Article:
As those little ones continue to build up their vocabulary past kindergarten, you'll want to prepare a number of useful resources to facilitate their learning. Do you know many compound words for first grade? If you need some to teach a lesson or to explain them to your students, then this article will definitely help. There are some games, worksheets, and online resources for you to use.
Compound Words for First Grade
Reviewing Compound Words
Putting it simply, a compound word is made by putting two words together to form a single word. The resulting compound word may have a meaning that cannot be determined directly by examining the two constituent words.
Cupcake (cup + cake): A small cake for a single person, usually with icing on top
Something (some + thing): A thing that may not be entirely known
Nowhere (no + where): Not in any place
Anybody (any + body): Any person at all
There are many compound words for first grade that students of that age can easily understand and enjoy working with. Following are several fun activities and worksheets for the classroom that are appropriate for this level of learning.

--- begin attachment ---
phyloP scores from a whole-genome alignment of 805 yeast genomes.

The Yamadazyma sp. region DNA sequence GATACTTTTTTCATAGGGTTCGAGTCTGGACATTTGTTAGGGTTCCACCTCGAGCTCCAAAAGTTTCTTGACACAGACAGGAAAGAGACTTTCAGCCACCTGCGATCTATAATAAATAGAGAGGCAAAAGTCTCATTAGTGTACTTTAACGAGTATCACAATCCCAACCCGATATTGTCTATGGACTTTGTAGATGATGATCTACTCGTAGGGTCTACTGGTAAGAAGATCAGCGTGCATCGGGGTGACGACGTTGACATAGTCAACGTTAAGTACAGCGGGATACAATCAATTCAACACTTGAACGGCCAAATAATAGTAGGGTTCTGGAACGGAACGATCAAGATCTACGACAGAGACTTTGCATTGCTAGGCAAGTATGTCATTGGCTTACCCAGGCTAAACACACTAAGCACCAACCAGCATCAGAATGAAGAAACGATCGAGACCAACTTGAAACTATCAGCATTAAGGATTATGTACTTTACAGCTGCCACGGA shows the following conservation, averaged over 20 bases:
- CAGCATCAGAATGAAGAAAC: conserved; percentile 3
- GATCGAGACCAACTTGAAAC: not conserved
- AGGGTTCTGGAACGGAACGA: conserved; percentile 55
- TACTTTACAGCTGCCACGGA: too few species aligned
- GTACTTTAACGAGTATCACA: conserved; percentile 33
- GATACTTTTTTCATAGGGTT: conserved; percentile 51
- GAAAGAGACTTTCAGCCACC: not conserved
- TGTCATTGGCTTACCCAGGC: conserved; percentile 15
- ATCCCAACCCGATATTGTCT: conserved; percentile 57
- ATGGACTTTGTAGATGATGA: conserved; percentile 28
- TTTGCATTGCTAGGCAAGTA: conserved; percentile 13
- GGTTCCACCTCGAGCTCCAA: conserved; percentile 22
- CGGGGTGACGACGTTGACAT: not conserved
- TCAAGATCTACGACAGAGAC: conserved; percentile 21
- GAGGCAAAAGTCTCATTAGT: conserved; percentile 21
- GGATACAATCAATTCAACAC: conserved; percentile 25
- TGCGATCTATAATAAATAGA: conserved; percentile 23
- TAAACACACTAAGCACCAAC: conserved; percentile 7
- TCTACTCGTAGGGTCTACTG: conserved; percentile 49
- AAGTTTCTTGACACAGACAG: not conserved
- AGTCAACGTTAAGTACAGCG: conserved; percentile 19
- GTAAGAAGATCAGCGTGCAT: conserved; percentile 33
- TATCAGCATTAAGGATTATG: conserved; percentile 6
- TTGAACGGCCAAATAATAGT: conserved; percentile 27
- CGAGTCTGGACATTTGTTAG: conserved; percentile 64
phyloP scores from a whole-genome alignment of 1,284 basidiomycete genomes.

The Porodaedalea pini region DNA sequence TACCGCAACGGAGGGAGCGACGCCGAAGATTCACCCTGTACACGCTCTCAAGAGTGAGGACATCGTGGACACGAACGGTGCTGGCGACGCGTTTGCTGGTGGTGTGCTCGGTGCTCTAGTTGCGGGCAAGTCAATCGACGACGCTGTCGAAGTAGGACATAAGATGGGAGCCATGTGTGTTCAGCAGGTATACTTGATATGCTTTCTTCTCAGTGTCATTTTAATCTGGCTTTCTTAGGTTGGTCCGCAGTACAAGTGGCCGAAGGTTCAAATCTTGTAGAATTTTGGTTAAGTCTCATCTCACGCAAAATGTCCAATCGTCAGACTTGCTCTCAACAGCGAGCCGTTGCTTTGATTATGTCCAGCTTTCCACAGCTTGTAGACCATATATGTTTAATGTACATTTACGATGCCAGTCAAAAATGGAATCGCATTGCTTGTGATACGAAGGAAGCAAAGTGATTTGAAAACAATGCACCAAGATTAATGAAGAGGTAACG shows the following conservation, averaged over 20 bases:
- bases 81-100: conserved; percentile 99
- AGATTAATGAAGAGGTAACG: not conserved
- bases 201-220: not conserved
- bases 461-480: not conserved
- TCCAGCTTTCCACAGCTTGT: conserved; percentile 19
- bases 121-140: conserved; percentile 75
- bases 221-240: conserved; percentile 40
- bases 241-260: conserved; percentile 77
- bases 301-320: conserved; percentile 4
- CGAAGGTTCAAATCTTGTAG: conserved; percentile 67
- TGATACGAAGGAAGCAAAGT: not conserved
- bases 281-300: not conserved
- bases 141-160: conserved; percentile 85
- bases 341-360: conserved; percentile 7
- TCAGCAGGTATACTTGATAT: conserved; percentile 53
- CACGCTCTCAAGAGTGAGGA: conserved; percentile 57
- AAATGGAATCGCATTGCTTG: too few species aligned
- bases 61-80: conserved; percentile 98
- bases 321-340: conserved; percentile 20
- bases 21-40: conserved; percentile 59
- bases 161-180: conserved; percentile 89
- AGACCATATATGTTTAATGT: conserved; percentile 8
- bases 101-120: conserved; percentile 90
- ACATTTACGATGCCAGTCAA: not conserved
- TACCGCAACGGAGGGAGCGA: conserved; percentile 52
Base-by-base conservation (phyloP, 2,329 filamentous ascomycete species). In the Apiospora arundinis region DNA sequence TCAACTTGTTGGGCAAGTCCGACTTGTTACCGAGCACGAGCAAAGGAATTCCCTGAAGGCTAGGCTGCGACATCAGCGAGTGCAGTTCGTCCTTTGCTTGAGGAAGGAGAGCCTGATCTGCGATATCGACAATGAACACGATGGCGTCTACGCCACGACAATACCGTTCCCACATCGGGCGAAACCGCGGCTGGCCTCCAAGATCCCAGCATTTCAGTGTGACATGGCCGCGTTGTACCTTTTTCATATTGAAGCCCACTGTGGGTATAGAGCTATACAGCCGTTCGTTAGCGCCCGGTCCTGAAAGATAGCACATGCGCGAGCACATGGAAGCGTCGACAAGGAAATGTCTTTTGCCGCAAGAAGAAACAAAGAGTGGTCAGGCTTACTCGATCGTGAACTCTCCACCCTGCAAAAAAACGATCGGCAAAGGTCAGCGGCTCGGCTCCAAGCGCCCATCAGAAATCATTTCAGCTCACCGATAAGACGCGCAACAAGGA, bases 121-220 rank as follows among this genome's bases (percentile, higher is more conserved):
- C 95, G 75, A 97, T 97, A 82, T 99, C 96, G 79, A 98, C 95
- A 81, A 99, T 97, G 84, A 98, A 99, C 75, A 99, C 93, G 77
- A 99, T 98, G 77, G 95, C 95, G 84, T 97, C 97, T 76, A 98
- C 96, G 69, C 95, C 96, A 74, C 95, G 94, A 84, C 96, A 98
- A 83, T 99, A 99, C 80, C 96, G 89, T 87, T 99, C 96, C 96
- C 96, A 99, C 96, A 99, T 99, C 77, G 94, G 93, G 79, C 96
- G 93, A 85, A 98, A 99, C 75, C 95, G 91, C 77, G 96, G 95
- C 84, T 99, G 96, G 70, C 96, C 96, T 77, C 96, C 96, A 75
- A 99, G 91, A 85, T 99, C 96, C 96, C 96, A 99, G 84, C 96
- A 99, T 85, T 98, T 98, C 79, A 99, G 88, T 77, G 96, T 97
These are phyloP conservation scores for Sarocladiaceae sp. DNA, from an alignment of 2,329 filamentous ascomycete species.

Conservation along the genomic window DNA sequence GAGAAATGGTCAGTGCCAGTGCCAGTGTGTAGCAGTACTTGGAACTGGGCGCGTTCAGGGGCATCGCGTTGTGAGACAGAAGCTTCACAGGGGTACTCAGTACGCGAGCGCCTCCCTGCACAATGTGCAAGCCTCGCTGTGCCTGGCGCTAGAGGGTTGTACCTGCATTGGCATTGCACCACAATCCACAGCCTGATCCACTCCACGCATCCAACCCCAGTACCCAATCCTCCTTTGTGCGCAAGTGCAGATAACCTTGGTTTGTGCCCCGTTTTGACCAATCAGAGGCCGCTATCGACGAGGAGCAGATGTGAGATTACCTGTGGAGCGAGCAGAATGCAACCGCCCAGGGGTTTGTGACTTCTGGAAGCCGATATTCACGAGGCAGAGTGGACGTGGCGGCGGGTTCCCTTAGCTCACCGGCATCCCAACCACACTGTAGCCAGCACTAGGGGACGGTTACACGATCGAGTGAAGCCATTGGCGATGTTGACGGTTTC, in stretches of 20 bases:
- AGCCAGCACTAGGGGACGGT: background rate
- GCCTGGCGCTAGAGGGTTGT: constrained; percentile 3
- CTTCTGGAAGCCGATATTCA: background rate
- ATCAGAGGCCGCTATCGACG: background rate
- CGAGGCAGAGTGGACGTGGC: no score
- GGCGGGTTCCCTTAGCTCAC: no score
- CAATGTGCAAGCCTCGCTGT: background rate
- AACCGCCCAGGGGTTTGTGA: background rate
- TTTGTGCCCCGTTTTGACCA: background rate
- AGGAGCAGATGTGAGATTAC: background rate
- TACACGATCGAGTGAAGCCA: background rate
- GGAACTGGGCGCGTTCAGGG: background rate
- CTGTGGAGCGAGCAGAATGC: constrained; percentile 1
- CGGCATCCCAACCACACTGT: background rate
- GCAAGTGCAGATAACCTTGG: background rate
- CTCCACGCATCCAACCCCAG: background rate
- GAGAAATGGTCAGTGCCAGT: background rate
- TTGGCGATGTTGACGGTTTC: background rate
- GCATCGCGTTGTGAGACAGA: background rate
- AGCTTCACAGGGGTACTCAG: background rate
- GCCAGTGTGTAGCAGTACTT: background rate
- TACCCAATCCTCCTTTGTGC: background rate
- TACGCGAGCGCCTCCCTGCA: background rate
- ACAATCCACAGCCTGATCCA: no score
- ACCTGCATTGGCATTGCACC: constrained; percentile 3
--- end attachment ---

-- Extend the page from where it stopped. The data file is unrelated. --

Compound words work really well in matching games. Just print out the words on heavy paper, cut them out, and make a matching activity. Children love finding matching pairs among the pile, and it also allows for some creativity in forming new words altogether.
There are 20 compound words at First School Years that are appropriate for first grade students.
Apples4TheTeacher has word search games with compound words that you can print out for classroom use.
Worksheets for Compound Words
In addition to the matching games above, you may be interested in some more formal materials for teaching compound words to the children. Provided here is a printable PDF worksheet that has practice questions for compound words for first grade students. Simply click on it to download to your computer, and then print it as many copies as you need.
The answers for the questions on the worksheet above are as follows.
hand out writing paper shake
door knob place way mat
air play plane line port
down hill there stairs town
fire fly proof works brush
head over ache first light
ear ring phone play ache
house work down wife hold
cross over word tail road
bed bug time spread wash
under arm shirt boat ground
sea food sky shell shore
time piece table over keeper
out arm side come doors
life fly boat time guard
A Life of Learning
One of the most important lessons you can teach first-graders is that learning is fun! When helping them with understanding compound words, be sure that they're having a good time. This will pave the way for a lifelong love of learning, so when they have to tackle intransitive verbs and the past perfect tense, they'll approach them with enthusiasm rather than disdain.